In analyzing the Nodes within a natal chart, there is a tendency for students to rush to the North Node to see where we’re going next. I suppose this is understandable, but, in spiritual terms, we can’t know where you’re going until we see where we have been, and the condition of the South Node, including house, sign, Nodal ruler (and it’s house, sign and position to other planets) needs to be understood before we know what we are moving away from. Also, it’s very important to remember that many people don’t move into their North Node, if they do so at all, until they have crossed the great chasm of growth that begins at age 36 and ends in the mid-forties, leading on to age 50 and the Chiron return. Someone with the South Node heavily emphasized will have a difficult time drawing the balancing energies of the North Node. If you have Sag on the South Node, and Jupiter is either the chart ruler or the dispositor of the Sun, or is angular and attached to personal planets, there will be a great deal of resistance to the shift to Mercury and Gemini. The perspective and detachment that the Gemini North Node calls for may be difficult to come by, unless Mercury is also prominently placed. Planets on the South Node will always reinforce South Node behavior. In some cases, they represent talents, abilities and behavior which we can use in this life to integrate our Nodes. In other cases, they may represent behavior that is deeply engrained and which must be revisited, repaired or restructured in some way. If the aspects to these planets are challenging (or the dispositors of these planets are having a difficult time of it) we know that something in the psyche needs alteration. Our relational patterns need changing.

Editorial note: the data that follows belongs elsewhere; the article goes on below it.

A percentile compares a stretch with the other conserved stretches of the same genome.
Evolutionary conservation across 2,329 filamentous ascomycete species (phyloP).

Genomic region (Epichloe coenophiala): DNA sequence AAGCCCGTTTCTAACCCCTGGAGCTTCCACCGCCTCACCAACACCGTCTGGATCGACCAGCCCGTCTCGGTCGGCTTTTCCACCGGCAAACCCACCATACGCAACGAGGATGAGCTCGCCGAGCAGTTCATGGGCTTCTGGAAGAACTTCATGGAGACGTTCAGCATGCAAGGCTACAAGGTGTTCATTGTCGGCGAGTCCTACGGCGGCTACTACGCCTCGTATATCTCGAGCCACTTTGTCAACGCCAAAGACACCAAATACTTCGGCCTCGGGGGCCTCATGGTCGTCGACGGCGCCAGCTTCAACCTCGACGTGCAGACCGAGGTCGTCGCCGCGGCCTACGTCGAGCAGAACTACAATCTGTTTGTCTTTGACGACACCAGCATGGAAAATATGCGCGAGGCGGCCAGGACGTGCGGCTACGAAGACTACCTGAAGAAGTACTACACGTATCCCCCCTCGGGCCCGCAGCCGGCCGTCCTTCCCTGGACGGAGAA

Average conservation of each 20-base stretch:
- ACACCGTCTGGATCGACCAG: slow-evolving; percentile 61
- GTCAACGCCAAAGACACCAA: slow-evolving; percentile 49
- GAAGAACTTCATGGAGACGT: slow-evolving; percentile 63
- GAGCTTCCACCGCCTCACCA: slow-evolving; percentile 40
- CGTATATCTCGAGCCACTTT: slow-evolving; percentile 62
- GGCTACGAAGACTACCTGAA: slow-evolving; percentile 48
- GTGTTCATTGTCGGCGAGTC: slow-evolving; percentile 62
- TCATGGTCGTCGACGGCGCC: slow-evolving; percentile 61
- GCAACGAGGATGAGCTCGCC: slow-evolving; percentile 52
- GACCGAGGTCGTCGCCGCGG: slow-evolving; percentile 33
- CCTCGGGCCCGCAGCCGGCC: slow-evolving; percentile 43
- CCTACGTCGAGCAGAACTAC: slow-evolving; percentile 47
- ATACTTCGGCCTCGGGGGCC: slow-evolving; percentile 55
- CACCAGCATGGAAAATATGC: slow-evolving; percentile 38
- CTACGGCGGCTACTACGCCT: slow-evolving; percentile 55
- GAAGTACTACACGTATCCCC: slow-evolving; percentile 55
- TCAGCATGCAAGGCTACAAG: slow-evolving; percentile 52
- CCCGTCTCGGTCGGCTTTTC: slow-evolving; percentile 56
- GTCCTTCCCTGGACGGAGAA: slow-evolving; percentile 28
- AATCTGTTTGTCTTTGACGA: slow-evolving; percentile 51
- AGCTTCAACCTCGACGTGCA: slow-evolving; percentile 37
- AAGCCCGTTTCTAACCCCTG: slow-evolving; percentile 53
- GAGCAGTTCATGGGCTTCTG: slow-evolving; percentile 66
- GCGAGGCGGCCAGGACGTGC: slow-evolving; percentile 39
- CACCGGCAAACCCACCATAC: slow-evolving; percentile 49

All magnetic pull to the North Node via the planets will cause us to go through a crisis of the new and unfamiliar. If, in a previous life, we have already been attempting the integration of the North Node, we may have planets conjunct our North Node to assist us. Often these planets are helpful, but they also represent energies that are getting in the way of our fully accepting the North Node perspective. Saturn, for example, can cause us to be fearful of the new, but also give us the relentless drive to move forward. Jupiter can make us lazy, but also insists that we garner the wisdom of our experiences. With Mars, we may have been too hotheaded and insistent, which caused us to attempt to fly before we could leap. In any case, in this lifetime, we must learn to use planets conjunct the North Node in their best and most balanced way, so that they are the shining example of their energy within their sign, lit behind by the creative force of the Sun.